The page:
Four things that define the great British garden
In celebration of National Gardening Week (30 April – 6 May 2018) we’ve taken a look at some of the defining features of the British garden.
The Garden Shed
The humble garden shed really came to life during the 1930s as the British suburbs evolved and new housing estates sprang up across the country. Traditionally providing storage for garden tools, deckchairs and the trusty lawnmower, they were also a convenient hiding place for Dads keen to escape the household chaos and find some peace and quiet. After all, the word "shed" comes from the old Anglo-Saxon scead, meaning shade, but more specifically ‘a place of quiet, obscurity and seriousness’.
These days sheds are experiencing a surge in popularity and with a spare room in the house a luxury for many, the garden shed now finds itself taking on roles such as household office, pub, playroom or even cinema. There’s a National Shed Week, Shed of the Year competition and the annual ‘Hug a Shed and Take a Selfie Day’ on May 5th. The garden shed is without doubt, an icon of the British Garden.
The Perfect Lawn
One advantage of the plentiful rain we have in the UK is the role it plays in the creation of our lush green lawns. Nothing says ‘sunny summer Sunday afternoon’ quite like the sounds and smells of lawnmowing. Traditionally, lawns were only for the wealthy due to the cost and effort involved in maintaining them but the introduction of the mechanical lawnmower brought them to the masses. Whether you prefer your lawn strictly stripy, wonderfully weedy or carefully clipped, we have have a range of lawnmowers to suit every need.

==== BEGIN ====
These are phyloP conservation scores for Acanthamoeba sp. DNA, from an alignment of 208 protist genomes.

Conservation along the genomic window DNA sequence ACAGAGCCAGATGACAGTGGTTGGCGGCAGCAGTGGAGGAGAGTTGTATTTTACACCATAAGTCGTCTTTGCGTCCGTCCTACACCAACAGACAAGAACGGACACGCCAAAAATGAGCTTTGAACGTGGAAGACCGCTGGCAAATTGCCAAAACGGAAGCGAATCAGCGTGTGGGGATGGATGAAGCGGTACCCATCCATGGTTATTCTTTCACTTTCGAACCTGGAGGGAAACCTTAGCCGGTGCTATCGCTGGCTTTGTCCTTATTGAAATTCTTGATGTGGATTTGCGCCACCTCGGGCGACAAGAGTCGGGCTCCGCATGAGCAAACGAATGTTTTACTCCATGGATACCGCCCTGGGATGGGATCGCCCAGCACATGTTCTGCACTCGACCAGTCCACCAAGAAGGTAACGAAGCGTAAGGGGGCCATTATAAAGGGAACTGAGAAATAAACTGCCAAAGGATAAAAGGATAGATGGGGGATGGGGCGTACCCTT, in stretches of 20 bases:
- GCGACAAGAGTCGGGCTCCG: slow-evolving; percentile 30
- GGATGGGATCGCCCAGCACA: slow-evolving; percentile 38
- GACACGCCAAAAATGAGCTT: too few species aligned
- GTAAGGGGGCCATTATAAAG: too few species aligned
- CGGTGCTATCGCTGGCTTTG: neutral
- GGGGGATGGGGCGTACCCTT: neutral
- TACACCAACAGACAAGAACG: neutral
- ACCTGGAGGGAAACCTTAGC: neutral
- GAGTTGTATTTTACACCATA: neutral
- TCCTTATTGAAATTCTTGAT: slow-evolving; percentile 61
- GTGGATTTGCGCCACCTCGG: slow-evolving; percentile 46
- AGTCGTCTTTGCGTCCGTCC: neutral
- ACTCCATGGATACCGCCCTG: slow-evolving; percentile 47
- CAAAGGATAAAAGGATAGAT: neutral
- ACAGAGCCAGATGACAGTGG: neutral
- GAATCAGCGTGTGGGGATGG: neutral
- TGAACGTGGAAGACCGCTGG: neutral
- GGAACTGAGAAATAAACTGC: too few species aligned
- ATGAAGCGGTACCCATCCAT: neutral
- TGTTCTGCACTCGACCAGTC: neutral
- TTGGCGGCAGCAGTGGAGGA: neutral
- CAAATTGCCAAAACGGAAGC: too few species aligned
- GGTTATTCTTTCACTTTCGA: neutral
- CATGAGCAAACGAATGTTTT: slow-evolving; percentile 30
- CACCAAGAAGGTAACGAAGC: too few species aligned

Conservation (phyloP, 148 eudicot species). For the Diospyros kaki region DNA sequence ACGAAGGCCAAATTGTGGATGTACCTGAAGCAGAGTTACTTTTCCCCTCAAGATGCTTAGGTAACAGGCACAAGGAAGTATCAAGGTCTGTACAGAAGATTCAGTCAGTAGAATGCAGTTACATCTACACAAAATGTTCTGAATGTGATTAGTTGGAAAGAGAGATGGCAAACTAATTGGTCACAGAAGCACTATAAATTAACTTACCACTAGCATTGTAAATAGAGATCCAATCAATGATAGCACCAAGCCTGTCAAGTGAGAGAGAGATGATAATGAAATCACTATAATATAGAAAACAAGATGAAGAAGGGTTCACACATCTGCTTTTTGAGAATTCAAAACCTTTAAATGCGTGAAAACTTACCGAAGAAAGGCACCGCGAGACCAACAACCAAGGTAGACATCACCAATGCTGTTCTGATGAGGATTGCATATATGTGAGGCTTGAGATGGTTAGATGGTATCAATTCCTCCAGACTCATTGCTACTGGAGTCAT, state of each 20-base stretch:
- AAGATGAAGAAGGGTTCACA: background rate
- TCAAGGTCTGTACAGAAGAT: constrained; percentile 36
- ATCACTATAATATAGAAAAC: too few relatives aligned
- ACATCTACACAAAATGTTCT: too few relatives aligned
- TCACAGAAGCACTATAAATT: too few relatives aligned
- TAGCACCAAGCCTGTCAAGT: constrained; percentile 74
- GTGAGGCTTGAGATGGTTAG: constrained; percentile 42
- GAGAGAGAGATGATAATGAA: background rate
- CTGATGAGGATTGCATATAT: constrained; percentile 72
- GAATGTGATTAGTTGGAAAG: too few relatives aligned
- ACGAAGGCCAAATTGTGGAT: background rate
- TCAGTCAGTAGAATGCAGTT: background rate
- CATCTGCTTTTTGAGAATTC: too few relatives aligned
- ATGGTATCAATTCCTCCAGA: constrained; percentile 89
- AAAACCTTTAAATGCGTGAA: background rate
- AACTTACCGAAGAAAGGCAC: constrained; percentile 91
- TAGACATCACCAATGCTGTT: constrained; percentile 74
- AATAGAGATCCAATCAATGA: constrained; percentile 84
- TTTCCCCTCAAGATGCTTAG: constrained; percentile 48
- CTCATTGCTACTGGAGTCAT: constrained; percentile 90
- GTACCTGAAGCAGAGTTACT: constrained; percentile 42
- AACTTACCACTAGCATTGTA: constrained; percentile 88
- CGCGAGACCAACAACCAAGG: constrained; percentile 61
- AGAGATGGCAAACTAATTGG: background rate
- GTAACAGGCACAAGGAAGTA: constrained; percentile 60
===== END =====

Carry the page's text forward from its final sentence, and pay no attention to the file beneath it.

The British back garden is home to a vast variety of wildlife – from insects such as bees, butterflies and ladybirds to mammals including foxes, badgers, hedgehogs and bats. You’d be amazed at what you can find, even in the most urban locations. It’s hard to avoid the odd garden visitor but the extent to which you actively encourage wildlife in the garden is up to you. Many of us are keen to attract garden birds with bird tables, hanging feeders and bird baths. Bug houses are also common features and are great projects for kids to help them learn more about nature. To find out more about attracting wildlife into your garden, read more here.
The Garden Gnome
Love them or hate them, the garden gnome has been a staple feature of the British garden for hundreds of years. Originally imported from Germany in the middle of the 19th century, the cheeky terracotta characters peaked in popularity in the 1970s and came in a huge variety of shapes and sizes. The story goes that gnomes lived under the ground and helped plants grow whilst humans slept, hence them often appearing with ladders, wheelbarrows and garden spades. However, they are now considered by many to be outdated and tacky and as a result their numbers are dwindling. Maybe it’s time to give these happy heroes a boost and encourage a revival – would you give a gnome a home in your garden?